8

A more literal interpretation is, for example, from Bhikkhu Bodhi "The fifth precept reads: Suramerayamajjapamadatthana veramani sikkhapadam samadiyami, "I undertake the training rule to abstain from fermented and distilled intoxicants which are the basis for heedlessness." Coffee & tea, not being fermented or distilled intoxicants wouldn't break the ...


6

I wanted to include an addendum on to this part of kukkuripa's answer: A distinction is made between intoxication, where one’s clarity is compromised, and simply enjoying partaking of a substance. Alcohol is banned in Olympic shooting events as a performance enhancing drug. Alcohol in small doses helps the shooter remain calm under pressure, focused and ...


6

This is oftentimes an intensely debated precept. Yes, the fifth precept is understood differently by different people, i.e., sometimes people interpret it to mean abstaining from all drugs or all intoxicants. It usually always includes abstaining from intoxication and heedlessness from alcoholic drink though; some people may interpret this as allowing them ...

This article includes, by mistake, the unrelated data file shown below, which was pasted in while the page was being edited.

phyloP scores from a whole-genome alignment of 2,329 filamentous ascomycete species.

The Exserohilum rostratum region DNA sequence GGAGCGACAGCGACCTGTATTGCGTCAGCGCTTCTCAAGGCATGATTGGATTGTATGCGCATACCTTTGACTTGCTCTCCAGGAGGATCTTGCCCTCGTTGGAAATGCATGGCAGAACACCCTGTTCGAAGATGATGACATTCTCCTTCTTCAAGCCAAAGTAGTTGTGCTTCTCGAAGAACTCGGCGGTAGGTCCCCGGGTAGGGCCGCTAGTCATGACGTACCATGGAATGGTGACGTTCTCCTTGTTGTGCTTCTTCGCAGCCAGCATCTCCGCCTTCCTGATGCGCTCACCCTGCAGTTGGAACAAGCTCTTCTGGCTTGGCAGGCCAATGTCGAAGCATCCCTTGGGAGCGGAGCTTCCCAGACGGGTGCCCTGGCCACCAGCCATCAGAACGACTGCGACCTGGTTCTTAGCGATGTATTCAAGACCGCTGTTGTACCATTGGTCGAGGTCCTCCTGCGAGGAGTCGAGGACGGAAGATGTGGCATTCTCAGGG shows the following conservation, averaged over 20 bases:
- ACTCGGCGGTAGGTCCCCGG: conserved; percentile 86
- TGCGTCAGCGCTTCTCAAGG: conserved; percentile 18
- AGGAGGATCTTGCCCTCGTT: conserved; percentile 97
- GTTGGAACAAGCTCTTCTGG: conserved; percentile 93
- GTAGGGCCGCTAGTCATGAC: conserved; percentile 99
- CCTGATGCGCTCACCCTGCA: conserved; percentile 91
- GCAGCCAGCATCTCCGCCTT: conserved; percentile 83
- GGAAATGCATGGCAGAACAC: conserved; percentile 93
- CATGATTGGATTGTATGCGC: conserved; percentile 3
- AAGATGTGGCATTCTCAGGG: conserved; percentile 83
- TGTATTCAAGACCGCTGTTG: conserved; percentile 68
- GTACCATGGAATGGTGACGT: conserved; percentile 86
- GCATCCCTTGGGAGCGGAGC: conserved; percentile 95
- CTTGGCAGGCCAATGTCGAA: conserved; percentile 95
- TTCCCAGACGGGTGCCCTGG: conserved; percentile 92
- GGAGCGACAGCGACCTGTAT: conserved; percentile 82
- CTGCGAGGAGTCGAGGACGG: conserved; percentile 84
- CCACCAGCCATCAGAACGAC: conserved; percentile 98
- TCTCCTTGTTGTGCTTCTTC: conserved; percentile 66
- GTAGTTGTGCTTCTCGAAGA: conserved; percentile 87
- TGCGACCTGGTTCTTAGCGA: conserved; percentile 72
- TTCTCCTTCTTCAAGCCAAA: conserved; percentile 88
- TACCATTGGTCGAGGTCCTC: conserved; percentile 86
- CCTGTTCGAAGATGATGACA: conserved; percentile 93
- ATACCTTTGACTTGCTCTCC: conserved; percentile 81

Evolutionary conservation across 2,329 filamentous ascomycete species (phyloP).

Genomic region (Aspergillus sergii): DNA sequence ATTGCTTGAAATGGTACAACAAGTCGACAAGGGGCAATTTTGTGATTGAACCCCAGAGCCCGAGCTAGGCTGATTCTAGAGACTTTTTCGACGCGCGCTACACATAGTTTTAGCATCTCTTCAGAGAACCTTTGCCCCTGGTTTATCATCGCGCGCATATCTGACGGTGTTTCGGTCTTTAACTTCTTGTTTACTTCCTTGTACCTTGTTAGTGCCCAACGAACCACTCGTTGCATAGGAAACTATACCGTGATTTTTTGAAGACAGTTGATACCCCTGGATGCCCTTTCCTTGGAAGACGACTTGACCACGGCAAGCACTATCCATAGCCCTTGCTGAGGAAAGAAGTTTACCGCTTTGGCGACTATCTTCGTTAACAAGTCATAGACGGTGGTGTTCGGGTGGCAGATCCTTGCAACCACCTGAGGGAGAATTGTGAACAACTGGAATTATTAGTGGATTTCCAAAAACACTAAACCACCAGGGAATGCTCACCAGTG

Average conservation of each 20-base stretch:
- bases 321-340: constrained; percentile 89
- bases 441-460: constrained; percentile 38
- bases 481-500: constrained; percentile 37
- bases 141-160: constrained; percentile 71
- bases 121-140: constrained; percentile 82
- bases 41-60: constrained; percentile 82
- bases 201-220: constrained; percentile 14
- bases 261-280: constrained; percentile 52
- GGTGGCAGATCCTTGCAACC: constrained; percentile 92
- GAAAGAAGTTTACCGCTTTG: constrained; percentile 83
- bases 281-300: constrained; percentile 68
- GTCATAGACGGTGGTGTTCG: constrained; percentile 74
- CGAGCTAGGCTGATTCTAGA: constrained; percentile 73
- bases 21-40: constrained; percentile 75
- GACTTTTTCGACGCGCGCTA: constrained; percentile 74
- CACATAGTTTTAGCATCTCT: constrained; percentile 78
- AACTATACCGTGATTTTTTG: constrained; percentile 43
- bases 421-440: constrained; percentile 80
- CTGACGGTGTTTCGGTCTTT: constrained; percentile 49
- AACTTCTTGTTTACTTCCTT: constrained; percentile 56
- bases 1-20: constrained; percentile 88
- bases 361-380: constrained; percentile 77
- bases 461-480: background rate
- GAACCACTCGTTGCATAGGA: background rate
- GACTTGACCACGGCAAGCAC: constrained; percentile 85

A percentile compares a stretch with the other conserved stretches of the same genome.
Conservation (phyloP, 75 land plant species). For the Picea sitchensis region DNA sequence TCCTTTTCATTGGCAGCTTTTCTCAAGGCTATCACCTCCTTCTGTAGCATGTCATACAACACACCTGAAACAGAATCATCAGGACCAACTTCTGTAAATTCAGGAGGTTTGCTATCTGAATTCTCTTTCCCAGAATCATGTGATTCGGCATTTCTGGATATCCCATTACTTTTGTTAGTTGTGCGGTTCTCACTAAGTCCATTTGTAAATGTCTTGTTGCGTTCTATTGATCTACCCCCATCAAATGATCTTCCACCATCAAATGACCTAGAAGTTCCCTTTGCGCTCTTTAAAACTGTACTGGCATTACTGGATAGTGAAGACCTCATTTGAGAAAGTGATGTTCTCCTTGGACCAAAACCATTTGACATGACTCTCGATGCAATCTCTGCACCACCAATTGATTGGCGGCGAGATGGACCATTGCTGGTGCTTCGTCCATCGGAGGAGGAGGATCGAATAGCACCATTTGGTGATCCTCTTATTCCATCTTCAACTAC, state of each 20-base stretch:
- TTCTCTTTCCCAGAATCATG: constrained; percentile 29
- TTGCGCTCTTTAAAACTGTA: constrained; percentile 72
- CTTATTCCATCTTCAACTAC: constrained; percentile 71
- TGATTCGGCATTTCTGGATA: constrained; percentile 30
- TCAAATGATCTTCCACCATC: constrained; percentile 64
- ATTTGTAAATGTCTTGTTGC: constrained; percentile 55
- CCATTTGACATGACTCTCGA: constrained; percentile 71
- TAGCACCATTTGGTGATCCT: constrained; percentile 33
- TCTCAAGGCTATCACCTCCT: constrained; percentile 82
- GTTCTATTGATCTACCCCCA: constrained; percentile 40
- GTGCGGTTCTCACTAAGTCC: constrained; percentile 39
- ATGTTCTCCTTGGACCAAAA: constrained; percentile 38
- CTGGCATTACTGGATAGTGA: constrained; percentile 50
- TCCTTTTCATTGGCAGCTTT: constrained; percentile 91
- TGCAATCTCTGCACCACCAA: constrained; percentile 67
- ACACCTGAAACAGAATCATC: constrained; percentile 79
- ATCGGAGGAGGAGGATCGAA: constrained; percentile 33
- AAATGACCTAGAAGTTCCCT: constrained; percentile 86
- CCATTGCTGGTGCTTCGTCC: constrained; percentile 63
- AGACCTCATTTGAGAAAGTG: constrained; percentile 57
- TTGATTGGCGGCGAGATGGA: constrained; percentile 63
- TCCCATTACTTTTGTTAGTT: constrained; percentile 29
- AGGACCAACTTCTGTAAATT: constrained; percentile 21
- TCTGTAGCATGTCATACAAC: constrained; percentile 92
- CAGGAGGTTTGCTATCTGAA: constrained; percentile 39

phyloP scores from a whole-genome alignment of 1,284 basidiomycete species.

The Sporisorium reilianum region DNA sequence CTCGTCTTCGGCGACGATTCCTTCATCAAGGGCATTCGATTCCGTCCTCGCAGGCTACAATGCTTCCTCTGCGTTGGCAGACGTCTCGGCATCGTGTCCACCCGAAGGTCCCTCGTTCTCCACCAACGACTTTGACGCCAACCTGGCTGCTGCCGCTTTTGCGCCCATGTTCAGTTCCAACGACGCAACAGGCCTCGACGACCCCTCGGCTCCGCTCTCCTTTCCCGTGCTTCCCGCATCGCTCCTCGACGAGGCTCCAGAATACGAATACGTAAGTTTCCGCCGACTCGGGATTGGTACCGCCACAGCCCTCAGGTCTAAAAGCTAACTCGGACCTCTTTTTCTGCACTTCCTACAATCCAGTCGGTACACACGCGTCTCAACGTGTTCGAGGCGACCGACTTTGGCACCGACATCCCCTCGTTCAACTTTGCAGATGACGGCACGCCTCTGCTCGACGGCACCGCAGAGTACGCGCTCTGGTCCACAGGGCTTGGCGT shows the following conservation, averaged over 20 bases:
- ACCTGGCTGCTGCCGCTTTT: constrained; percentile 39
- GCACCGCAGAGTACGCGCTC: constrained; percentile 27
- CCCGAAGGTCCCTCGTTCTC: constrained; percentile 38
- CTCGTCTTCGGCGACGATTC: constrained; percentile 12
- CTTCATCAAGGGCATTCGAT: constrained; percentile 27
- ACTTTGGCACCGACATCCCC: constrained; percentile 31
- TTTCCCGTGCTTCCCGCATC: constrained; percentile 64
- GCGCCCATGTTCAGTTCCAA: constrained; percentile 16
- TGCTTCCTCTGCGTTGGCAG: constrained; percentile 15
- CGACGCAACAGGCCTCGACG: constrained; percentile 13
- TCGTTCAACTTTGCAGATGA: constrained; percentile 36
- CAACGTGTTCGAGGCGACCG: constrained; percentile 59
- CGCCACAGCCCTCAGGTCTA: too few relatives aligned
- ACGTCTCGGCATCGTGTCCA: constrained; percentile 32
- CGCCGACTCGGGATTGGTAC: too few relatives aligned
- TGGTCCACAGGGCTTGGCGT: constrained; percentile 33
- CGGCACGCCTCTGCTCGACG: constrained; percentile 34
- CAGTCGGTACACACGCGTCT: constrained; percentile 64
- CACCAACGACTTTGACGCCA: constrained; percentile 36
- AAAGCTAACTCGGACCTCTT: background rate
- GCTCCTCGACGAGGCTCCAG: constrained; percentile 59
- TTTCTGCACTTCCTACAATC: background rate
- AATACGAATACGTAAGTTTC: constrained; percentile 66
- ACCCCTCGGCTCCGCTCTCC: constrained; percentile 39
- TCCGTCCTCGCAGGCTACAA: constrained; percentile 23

6

There are many interpretations of that precept. It makes sense to try to understand the spirit of the precepts, rather then the letter only. The precepts are not the arbitrary will of Buddha. They have a function. They protect us from bad karma. The point is to not get intoxicated. Intoxication leads to heedlessness. When we're intoxicated, we do not ...


6

I would skip it, allow me to explain why. Just a little bit of context: Your question touches on a very important point about meditation currently many people see meditation as a simple tool for relaxation, some mix meditation with music, some use it for healthy benefits only, stress reduction etc... there is nothing wrong with that, however in Buddhism ...


6

As a means to realize Nirvana, it is best to not meditate on drugs or use drugs as a crutch for meditation. By first-hand experience I'll say the drugs can be useful to an extent. If you've read "Be Here Now", the author describes how experiences with drugs led to a sort of heightened awareness, and I have had similar experiences. HOWEVER, the author clearly ...


6

You start by saying, "I don't want to consult any doctor about my obsession". I suggest that what you want (and what you don't want) are part of the problem: and should not be considered as a reliable guide for what you ought to be doing. It is your using "what I want" as a guide that has led you into this situation, from which you find ...